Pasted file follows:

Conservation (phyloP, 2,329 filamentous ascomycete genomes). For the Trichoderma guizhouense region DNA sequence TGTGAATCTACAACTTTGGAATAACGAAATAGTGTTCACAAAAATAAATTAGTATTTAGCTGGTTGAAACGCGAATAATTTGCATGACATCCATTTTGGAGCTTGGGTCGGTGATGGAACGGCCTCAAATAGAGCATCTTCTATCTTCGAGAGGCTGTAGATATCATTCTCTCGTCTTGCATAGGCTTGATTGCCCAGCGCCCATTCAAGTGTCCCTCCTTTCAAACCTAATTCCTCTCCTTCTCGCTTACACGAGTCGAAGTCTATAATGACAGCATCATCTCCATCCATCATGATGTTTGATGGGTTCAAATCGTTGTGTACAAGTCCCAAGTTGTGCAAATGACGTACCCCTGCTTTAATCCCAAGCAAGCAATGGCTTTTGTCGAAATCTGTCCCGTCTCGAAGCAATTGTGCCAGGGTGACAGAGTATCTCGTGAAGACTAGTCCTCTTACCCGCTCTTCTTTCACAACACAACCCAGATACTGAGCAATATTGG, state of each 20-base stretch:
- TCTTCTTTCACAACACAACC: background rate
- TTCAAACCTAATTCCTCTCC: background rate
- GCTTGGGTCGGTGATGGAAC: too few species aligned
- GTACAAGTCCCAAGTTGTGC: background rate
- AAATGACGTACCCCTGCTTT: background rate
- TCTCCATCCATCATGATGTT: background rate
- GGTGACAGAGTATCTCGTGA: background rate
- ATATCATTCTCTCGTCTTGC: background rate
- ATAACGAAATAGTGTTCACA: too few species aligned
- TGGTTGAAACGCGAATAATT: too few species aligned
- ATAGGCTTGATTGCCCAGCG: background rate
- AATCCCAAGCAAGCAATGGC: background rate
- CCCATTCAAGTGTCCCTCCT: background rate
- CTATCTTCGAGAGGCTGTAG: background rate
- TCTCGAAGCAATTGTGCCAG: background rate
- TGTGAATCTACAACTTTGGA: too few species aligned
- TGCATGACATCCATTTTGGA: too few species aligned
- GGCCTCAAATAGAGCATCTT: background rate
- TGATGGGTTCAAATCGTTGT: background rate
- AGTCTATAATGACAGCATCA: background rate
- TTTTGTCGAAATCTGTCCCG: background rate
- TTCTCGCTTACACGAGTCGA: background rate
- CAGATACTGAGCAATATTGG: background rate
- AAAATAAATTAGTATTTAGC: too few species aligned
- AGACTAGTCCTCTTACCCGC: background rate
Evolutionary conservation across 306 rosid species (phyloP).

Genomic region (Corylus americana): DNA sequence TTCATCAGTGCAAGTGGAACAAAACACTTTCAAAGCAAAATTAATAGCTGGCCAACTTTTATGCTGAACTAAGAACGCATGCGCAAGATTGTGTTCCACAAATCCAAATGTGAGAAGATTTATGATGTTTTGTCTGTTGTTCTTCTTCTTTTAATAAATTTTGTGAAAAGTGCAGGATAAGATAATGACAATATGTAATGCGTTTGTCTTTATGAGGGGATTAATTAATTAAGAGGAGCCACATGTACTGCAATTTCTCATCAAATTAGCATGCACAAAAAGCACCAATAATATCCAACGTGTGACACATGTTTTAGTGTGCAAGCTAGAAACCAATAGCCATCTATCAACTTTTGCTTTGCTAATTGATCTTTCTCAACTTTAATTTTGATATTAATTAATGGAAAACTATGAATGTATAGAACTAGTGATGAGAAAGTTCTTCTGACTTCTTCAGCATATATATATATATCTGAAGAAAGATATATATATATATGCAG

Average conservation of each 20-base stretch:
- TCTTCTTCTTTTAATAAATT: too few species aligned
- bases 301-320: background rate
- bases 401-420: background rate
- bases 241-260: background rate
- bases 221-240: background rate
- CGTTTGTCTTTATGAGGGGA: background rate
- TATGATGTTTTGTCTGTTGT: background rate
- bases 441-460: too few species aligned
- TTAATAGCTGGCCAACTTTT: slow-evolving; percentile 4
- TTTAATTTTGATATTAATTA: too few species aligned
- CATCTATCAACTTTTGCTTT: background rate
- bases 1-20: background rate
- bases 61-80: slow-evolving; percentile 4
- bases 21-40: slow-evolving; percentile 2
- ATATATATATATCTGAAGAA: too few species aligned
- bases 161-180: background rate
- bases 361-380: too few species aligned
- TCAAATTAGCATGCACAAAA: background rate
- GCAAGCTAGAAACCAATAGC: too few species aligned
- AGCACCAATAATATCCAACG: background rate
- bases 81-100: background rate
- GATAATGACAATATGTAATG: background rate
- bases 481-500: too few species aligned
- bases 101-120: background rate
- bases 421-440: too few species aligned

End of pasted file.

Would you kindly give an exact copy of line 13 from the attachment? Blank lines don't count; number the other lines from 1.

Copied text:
- AATCCCAAGCAAGCAATGGC: background rate